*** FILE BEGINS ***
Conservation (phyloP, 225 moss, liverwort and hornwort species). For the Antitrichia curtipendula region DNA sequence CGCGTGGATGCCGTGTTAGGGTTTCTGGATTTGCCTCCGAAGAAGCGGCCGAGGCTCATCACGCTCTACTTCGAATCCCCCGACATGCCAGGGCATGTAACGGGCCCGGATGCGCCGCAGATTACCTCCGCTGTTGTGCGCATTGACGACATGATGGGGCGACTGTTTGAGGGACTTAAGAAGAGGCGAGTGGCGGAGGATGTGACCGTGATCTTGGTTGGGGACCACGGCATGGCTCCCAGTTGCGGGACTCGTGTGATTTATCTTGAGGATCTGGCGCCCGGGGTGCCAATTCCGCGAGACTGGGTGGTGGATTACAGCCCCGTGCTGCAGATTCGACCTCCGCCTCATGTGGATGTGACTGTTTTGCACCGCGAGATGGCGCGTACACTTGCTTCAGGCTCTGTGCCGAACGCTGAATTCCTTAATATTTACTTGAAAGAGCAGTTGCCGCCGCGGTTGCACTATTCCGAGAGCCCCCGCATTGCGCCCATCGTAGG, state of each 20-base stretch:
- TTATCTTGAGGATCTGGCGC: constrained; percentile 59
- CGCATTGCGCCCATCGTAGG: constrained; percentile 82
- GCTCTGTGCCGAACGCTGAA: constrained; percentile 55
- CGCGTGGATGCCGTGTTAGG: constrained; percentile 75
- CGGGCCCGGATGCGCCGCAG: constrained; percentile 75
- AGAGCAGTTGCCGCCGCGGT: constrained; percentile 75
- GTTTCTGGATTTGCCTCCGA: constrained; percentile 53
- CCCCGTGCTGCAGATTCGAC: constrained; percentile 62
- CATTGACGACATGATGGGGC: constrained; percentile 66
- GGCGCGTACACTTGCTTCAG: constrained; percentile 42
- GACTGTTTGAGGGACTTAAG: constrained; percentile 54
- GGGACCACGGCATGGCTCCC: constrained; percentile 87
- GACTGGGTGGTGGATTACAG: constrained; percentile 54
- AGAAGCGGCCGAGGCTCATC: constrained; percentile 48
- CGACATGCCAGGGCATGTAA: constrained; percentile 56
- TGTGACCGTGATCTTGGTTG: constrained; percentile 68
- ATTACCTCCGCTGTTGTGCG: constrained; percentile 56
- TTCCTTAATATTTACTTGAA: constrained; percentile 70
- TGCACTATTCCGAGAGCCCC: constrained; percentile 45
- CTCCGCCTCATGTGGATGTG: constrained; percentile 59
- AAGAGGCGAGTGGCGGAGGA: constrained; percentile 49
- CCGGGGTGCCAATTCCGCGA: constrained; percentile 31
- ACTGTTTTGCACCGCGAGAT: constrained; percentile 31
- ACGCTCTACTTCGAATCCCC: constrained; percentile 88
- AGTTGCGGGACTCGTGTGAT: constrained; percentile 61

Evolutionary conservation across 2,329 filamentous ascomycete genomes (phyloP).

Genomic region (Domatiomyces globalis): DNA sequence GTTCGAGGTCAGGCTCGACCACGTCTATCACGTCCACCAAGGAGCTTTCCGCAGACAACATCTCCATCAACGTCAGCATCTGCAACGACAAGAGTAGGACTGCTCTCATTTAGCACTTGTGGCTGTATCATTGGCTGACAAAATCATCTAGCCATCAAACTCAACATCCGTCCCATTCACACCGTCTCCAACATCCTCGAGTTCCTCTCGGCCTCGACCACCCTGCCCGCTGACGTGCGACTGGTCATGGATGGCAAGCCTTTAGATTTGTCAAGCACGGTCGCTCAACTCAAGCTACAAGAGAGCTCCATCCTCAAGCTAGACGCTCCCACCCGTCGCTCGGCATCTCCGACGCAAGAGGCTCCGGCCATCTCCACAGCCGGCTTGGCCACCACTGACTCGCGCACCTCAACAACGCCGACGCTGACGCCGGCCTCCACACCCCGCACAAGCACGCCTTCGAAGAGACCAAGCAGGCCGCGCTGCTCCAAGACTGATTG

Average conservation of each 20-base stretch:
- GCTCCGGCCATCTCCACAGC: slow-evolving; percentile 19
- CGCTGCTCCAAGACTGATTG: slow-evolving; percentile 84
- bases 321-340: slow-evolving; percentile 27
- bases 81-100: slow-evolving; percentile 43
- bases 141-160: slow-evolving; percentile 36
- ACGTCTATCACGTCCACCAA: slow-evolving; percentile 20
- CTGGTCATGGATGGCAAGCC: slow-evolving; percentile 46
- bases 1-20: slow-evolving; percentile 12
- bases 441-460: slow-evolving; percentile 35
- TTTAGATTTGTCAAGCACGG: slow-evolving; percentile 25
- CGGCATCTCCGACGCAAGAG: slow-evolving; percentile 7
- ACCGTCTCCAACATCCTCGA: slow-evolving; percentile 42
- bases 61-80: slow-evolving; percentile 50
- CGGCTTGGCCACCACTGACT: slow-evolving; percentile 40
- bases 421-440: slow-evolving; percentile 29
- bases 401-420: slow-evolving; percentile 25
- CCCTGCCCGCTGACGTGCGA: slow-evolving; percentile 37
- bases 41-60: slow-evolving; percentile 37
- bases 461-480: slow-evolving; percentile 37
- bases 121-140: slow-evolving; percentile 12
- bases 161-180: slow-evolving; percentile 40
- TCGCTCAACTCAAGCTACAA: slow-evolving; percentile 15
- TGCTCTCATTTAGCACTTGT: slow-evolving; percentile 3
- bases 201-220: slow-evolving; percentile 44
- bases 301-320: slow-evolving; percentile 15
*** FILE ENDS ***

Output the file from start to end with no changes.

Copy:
Conservation (phyloP, 225 moss, liverwort and hornwort species). For the Antitrichia curtipendula region DNA sequence CGCGTGGATGCCGTGTTAGGGTTTCTGGATTTGCCTCCGAAGAAGCGGCCGAGGCTCATCACGCTCTACTTCGAATCCCCCGACATGCCAGGGCATGTAACGGGCCCGGATGCGCCGCAGATTACCTCCGCTGTTGTGCGCATTGACGACATGATGGGGCGACTGTTTGAGGGACTTAAGAAGAGGCGAGTGGCGGAGGATGTGACCGTGATCTTGGTTGGGGACCACGGCATGGCTCCCAGTTGCGGGACTCGTGTGATTTATCTTGAGGATCTGGCGCCCGGGGTGCCAATTCCGCGAGACTGGGTGGTGGATTACAGCCCCGTGCTGCAGATTCGACCTCCGCCTCATGTGGATGTGACTGTTTTGCACCGCGAGATGGCGCGTACACTTGCTTCAGGCTCTGTGCCGAACGCTGAATTCCTTAATATTTACTTGAAAGAGCAGTTGCCGCCGCGGTTGCACTATTCCGAGAGCCCCCGCATTGCGCCCATCGTAGG, state of each 20-base stretch:
- TTATCTTGAGGATCTGGCGC: constrained; percentile 59
- CGCATTGCGCCCATCGTAGG: constrained; percentile 82
- GCTCTGTGCCGAACGCTGAA: constrained; percentile 55
- CGCGTGGATGCCGTGTTAGG: constrained; percentile 75
- CGGGCCCGGATGCGCCGCAG: constrained; percentile 75
- AGAGCAGTTGCCGCCGCGGT: constrained; percentile 75
- GTTTCTGGATTTGCCTCCGA: constrained; percentile 53
- CCCCGTGCTGCAGATTCGAC: constrained; percentile 62
- CATTGACGACATGATGGGGC: constrained; percentile 66
- GGCGCGTACACTTGCTTCAG: constrained; percentile 42
- GACTGTTTGAGGGACTTAAG: constrained; percentile 54
- GGGACCACGGCATGGCTCCC: constrained; percentile 87
- GACTGGGTGGTGGATTACAG: constrained; percentile 54
- AGAAGCGGCCGAGGCTCATC: constrained; percentile 48
- CGACATGCCAGGGCATGTAA: constrained; percentile 56
- TGTGACCGTGATCTTGGTTG: constrained; percentile 68
- ATTACCTCCGCTGTTGTGCG: constrained; percentile 56
- TTCCTTAATATTTACTTGAA: constrained; percentile 70
- TGCACTATTCCGAGAGCCCC: constrained; percentile 45
- CTCCGCCTCATGTGGATGTG: constrained; percentile 59
- AAGAGGCGAGTGGCGGAGGA: constrained; percentile 49
- CCGGGGTGCCAATTCCGCGA: constrained; percentile 31
- ACTGTTTTGCACCGCGAGAT: constrained; percentile 31
- ACGCTCTACTTCGAATCCCC: constrained; percentile 88
- AGTTGCGGGACTCGTGTGAT: constrained; percentile 61

Evolutionary conservation across 2,329 filamentous ascomycete genomes (phyloP).

Genomic region (Domatiomyces globalis): DNA sequence GTTCGAGGTCAGGCTCGACCACGTCTATCACGTCCACCAAGGAGCTTTCCGCAGACAACATCTCCATCAACGTCAGCATCTGCAACGACAAGAGTAGGACTGCTCTCATTTAGCACTTGTGGCTGTATCATTGGCTGACAAAATCATCTAGCCATCAAACTCAACATCCGTCCCATTCACACCGTCTCCAACATCCTCGAGTTCCTCTCGGCCTCGACCACCCTGCCCGCTGACGTGCGACTGGTCATGGATGGCAAGCCTTTAGATTTGTCAAGCACGGTCGCTCAACTCAAGCTACAAGAGAGCTCCATCCTCAAGCTAGACGCTCCCACCCGTCGCTCGGCATCTCCGACGCAAGAGGCTCCGGCCATCTCCACAGCCGGCTTGGCCACCACTGACTCGCGCACCTCAACAACGCCGACGCTGACGCCGGCCTCCACACCCCGCACAAGCACGCCTTCGAAGAGACCAAGCAGGCCGCGCTGCTCCAAGACTGATTG

Average conservation of each 20-base stretch:
- GCTCCGGCCATCTCCACAGC: slow-evolving; percentile 19
- CGCTGCTCCAAGACTGATTG: slow-evolving; percentile 84
- bases 321-340: slow-evolving; percentile 27
- bases 81-100: slow-evolving; percentile 43
- bases 141-160: slow-evolving; percentile 36
- ACGTCTATCACGTCCACCAA: slow-evolving; percentile 20
- CTGGTCATGGATGGCAAGCC: slow-evolving; percentile 46
- bases 1-20: slow-evolving; percentile 12
- bases 441-460: slow-evolving; percentile 35
- TTTAGATTTGTCAAGCACGG: slow-evolving; percentile 25
- CGGCATCTCCGACGCAAGAG: slow-evolving; percentile 7
- ACCGTCTCCAACATCCTCGA: slow-evolving; percentile 42
- bases 61-80: slow-evolving; percentile 50
- CGGCTTGGCCACCACTGACT: slow-evolving; percentile 40
- bases 421-440: slow-evolving; percentile 29
- bases 401-420: slow-evolving; percentile 25
- CCCTGCCCGCTGACGTGCGA: slow-evolving; percentile 37
- bases 41-60: slow-evolving; percentile 37
- bases 461-480: slow-evolving; percentile 37
- bases 121-140: slow-evolving; percentile 12
- bases 161-180: slow-evolving; percentile 40
- TCGCTCAACTCAAGCTACAA: slow-evolving; percentile 15
- TGCTCTCATTTAGCACTTGT: slow-evolving; percentile 3
- bases 201-220: slow-evolving; percentile 44
- bases 301-320: slow-evolving; percentile 15